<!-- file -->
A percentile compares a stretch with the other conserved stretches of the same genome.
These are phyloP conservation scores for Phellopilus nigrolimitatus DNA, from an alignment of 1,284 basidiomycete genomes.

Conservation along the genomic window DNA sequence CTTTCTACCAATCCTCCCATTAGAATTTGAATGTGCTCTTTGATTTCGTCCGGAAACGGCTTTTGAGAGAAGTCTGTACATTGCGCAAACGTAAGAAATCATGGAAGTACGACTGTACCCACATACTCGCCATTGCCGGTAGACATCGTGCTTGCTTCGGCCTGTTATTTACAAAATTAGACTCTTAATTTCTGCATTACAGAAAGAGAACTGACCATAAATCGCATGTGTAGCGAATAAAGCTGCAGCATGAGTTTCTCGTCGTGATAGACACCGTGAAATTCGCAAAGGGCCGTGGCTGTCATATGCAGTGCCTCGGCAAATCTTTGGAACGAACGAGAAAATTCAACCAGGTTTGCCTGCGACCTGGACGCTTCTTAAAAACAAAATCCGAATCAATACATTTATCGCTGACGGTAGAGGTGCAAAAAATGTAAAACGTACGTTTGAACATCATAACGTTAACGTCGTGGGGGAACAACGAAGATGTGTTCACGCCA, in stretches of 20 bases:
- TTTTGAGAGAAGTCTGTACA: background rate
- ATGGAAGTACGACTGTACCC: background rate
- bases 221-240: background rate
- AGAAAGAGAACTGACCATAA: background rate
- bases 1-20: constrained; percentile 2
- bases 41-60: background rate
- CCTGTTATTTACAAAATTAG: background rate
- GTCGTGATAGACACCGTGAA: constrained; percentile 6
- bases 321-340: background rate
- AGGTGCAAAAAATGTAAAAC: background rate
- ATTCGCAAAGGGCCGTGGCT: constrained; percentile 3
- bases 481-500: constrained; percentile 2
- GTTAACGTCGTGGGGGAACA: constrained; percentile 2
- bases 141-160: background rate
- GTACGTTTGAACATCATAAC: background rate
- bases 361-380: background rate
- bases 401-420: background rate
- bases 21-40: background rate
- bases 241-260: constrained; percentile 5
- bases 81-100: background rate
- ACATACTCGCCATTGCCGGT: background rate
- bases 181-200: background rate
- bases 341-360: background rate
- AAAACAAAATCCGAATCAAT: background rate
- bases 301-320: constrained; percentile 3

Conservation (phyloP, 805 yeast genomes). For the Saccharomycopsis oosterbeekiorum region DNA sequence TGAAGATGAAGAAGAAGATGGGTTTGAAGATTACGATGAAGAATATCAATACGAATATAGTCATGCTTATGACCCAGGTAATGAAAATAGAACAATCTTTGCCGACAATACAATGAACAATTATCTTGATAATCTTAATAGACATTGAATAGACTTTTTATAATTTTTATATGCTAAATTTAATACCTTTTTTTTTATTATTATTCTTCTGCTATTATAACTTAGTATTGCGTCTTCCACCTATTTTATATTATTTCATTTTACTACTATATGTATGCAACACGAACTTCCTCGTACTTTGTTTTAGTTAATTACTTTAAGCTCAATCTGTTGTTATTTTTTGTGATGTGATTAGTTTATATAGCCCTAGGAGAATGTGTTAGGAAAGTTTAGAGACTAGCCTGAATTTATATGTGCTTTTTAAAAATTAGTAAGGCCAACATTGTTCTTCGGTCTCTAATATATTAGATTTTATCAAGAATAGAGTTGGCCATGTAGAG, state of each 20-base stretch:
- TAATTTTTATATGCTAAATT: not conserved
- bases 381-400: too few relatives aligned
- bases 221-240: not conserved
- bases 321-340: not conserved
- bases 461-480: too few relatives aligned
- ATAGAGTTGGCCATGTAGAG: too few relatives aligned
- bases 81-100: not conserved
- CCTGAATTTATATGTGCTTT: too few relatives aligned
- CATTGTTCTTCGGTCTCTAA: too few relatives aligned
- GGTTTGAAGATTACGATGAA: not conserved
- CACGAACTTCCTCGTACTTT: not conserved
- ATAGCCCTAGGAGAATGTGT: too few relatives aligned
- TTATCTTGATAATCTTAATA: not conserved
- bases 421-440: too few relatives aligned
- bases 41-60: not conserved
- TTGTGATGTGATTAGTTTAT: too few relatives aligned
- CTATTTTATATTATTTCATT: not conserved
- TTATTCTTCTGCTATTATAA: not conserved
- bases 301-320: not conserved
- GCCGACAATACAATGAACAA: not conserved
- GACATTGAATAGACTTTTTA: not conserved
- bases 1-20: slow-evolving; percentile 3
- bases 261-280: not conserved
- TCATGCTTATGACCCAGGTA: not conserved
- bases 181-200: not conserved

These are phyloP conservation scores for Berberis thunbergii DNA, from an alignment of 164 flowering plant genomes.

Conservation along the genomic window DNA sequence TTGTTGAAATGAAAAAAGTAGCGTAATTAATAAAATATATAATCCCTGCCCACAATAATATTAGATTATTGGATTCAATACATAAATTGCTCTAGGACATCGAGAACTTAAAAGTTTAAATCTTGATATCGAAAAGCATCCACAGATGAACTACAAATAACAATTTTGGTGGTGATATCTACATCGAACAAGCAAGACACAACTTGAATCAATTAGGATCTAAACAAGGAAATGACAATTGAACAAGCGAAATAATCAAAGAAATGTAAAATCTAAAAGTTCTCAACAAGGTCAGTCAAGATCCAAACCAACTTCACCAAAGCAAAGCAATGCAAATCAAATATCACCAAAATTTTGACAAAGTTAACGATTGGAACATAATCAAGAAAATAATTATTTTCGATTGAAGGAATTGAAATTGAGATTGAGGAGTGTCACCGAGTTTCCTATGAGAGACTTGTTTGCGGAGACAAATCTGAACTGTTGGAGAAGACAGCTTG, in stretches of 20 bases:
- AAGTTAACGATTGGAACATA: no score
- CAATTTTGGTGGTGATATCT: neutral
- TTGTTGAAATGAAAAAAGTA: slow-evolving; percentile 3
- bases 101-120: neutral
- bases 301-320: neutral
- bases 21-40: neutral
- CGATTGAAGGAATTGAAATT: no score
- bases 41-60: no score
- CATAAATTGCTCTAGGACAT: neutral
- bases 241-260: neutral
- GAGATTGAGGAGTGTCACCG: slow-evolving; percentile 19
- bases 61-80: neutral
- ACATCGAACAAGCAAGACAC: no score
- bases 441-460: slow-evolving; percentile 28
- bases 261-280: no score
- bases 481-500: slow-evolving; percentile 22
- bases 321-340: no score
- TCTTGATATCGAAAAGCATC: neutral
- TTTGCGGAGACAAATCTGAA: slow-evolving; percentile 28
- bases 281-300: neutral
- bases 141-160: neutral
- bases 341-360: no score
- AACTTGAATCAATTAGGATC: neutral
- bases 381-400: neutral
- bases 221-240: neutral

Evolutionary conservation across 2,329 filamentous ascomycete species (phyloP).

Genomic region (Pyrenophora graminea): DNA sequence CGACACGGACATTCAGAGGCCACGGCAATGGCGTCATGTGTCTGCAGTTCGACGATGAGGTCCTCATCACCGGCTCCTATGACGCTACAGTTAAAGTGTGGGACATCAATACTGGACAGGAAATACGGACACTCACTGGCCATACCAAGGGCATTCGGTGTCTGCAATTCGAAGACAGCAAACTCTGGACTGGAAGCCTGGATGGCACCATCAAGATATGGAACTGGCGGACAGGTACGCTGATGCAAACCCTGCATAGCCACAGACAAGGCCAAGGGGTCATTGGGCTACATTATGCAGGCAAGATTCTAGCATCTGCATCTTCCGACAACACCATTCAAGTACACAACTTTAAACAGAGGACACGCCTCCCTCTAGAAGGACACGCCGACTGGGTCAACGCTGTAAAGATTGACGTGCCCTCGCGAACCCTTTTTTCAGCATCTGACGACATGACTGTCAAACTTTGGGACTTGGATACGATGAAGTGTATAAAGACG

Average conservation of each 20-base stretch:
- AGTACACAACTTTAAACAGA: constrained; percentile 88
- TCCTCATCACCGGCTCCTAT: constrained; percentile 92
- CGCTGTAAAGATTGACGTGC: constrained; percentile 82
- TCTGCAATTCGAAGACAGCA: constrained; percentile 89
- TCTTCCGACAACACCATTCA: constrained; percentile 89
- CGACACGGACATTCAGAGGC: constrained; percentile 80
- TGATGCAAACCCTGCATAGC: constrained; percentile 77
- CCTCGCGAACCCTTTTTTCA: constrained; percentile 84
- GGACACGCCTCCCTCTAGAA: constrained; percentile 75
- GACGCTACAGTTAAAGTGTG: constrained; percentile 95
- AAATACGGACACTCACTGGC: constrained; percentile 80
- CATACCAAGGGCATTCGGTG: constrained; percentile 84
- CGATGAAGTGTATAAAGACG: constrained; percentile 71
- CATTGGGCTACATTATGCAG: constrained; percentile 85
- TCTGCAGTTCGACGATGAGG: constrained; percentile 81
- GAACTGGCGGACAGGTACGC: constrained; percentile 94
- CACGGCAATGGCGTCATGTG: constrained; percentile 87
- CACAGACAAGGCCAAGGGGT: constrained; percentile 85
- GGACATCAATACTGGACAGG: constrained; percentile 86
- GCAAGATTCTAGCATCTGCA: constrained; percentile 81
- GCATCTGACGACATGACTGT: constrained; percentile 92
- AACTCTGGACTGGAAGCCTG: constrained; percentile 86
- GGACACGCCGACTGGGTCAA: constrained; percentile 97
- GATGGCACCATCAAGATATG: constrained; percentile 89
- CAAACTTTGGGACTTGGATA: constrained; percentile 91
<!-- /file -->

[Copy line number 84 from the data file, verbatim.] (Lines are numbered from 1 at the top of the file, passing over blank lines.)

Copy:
Average conservation of each 20-base stretch: